This entry, what is likely to be my blog entry for this University degree – that’s a sentence that triggers a mixed response for sure – is in response to the week 6 of the Media 6 readings, Five Minds For the Future by Howard Gardner.
Gardner argues, almost forces the notion that the 5 mindsets he proposes are the only 5, and that he has spent considerable time arguing his case, and a significant part of his book explores why that is so. What are they?
I began with the view that the author seemed quite self-obsessed and immodest, taking the positive aspects of each mindset and discussing how he possesses or relates to those qualities. However, while I was reading his section on the synthesising mind, he recalls when as a student he would enjoy “reading disparate texts and learning from the distinguished and distinctive lecturers”, then attempting “to make sense of these sources of information, putting them together in ways that were generative at least for [him]” (p.6). I realised that in fact, subconsciously what I was doing something very similar, much like he synthesised his lecturers and makes them relatable to him, I discovered that I was trying to make each section of his text, each of his 5 minds, relatable to myself, and found that each mind did actually relate in one way or another.
Disciplinary: “Planning executing critiquing” – I’m a forward thinking and I keep organised (organised does not equate to clean…)
Synthesiser: Subconsciously, as previously discussed. Plus as my role of manager at my part-time job, exactly fitting Gardner’s criteria to the manager’s synthesizing mind:, “consider the job to be done, the various workers on hand, their current assignments and skills, and how best to execute the current priority”.
Respectful and ethical: As Gardner states, “I must try to understand other persons on their own terms”. Reworded, to step back and see things for their perspective. This I admit is something I can sometimes struggle with, often set firmly in my own stance.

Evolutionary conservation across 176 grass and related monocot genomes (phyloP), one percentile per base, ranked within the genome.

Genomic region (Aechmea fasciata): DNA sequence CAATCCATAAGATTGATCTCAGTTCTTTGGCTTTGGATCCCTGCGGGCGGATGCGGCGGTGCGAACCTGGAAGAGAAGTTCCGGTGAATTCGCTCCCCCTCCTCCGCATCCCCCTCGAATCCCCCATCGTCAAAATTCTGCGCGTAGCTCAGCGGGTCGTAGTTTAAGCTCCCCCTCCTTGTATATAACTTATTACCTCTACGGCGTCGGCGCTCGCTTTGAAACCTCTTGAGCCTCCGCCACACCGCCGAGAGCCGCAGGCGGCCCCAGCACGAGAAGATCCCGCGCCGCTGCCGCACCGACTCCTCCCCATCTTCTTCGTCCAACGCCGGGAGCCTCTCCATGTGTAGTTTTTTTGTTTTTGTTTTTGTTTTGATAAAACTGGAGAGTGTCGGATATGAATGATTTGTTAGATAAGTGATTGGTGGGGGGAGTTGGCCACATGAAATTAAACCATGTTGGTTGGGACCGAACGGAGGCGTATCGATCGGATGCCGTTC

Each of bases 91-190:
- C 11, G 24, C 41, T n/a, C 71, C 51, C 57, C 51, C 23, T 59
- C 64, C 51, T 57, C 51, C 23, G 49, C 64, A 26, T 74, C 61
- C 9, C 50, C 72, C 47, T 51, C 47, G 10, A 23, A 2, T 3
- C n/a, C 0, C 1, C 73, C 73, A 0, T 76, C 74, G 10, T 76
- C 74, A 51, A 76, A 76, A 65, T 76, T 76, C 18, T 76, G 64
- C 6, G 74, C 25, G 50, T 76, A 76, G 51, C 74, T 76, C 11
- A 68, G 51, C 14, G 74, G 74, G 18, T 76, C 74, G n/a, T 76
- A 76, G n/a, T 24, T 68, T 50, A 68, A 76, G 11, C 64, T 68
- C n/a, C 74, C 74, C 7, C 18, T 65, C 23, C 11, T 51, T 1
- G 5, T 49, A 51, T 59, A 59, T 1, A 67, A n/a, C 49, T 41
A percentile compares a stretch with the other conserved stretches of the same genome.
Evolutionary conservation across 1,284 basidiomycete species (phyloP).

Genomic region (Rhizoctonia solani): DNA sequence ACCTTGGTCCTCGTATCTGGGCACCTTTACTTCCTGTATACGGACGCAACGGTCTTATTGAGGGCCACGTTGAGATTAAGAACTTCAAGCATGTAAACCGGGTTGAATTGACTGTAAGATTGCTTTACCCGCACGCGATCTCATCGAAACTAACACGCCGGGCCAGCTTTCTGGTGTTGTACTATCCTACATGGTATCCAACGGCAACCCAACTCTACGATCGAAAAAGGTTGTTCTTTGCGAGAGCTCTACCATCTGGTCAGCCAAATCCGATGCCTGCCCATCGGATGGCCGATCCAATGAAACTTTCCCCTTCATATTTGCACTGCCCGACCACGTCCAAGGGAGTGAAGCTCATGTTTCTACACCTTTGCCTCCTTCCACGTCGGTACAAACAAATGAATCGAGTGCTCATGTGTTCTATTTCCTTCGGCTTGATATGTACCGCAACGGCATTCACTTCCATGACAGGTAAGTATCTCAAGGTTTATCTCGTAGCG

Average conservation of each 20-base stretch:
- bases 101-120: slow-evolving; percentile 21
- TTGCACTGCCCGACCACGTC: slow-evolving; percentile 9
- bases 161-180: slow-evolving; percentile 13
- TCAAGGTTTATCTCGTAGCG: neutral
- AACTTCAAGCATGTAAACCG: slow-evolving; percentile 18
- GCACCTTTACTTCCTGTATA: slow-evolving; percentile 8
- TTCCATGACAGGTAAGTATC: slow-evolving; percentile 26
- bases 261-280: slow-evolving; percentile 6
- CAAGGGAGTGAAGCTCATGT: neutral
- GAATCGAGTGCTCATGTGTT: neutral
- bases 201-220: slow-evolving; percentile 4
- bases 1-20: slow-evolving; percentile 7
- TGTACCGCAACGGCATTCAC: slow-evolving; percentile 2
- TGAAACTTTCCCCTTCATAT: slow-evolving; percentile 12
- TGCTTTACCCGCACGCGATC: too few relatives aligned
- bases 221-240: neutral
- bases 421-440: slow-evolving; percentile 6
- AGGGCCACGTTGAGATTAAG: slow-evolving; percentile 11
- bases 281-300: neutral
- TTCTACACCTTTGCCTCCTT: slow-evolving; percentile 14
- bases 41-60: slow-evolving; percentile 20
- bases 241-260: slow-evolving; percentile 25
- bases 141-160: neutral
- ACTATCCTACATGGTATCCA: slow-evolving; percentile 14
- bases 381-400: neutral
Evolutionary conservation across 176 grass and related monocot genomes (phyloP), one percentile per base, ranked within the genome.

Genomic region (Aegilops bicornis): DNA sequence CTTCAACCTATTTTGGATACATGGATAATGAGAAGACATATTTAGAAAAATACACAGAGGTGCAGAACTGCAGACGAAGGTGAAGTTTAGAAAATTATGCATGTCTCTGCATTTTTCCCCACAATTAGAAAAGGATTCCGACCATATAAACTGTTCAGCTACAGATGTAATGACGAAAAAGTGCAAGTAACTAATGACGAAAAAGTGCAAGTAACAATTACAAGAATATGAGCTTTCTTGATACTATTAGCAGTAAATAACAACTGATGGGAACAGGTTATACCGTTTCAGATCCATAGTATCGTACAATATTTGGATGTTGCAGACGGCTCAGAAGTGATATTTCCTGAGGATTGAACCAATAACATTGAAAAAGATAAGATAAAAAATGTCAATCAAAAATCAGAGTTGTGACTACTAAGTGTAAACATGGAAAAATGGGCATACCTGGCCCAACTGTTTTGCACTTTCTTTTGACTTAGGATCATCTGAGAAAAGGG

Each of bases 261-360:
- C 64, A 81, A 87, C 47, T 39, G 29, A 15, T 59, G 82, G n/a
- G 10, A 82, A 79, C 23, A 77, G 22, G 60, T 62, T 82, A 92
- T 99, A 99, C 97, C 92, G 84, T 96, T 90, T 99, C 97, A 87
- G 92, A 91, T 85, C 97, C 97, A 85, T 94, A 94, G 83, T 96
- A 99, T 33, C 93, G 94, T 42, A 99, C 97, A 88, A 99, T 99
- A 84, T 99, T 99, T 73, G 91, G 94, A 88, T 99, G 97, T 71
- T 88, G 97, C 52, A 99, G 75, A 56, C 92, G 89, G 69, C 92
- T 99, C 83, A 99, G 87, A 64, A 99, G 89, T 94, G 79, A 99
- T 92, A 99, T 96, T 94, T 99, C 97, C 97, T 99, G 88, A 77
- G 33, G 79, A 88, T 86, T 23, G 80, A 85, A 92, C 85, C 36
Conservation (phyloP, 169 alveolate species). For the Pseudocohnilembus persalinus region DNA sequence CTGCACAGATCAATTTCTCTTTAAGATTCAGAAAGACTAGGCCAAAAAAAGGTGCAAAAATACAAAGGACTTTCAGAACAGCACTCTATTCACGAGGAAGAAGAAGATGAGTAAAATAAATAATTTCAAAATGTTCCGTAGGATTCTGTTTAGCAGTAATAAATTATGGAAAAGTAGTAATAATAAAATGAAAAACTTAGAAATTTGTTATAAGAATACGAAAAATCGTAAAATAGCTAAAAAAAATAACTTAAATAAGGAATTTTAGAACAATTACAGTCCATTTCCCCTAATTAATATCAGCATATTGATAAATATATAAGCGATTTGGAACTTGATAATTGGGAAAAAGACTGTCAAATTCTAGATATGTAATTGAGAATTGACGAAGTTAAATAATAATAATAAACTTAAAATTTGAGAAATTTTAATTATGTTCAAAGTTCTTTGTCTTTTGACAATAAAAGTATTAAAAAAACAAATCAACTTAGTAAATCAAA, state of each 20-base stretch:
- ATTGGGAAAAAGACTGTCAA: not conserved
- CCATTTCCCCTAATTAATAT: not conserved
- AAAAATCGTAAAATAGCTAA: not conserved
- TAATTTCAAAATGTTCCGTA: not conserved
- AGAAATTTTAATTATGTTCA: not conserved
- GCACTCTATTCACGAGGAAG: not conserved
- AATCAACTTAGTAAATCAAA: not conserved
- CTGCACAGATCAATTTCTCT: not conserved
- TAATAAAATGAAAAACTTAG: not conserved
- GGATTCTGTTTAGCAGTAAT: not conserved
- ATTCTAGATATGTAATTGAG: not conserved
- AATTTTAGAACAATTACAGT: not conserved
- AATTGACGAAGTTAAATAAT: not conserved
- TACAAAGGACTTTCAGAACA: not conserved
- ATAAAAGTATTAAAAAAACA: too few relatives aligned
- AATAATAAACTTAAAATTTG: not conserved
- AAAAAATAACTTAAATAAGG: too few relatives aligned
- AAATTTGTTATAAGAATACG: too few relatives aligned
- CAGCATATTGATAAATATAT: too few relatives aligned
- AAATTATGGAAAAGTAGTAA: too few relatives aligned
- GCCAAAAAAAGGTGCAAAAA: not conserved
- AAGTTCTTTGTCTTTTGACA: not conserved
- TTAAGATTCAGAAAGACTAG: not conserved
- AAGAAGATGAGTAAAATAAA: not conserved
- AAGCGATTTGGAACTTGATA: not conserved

As for creative, I would have liked if there was more discussion in this area. I feel like this was largely skipped over, especially considering its relevance to the Media and Communications field I am in, this was largely disappointing. He spoke mostly in relation to careers, and their limitations on creativity. But what about creativity in life, outside 9-5 hours? Why can’t someone be a lawyer and a painter? A doctor and a pianist? Obviously, they can.
Moving away from the minds and towards the topic of technology and futures, a thought-provoking question was proposed, one that is critical in industries affected by constant technological evolution, and one that I find myself regularly contemplating: “how best can we mobilise our skills – and those of our coworkers – so that all of us will remain current tomorrow and the day after tomorrow?”
To wrap it all up, I’m about to simplify the corporate world into just a few sentences. Thinking in relation to another quote as follows – “Those societies that lack science must either remain deprived of technological innovations or simply copy them from societies that have developed them.” Is this the same with technological companies? The way I see it, there’s usually a singular corporation that pioneers a technology. Consider the original Iphone, entering the landscape in a fury, triggering responses from numerous other mobile and tech companies, who bounced off the innovator to achieve an arguably better final product (Samsung, Google, Motorola, etc.). So, if you can’t be the innovator, wait till somebody else is, and then alter it and improve.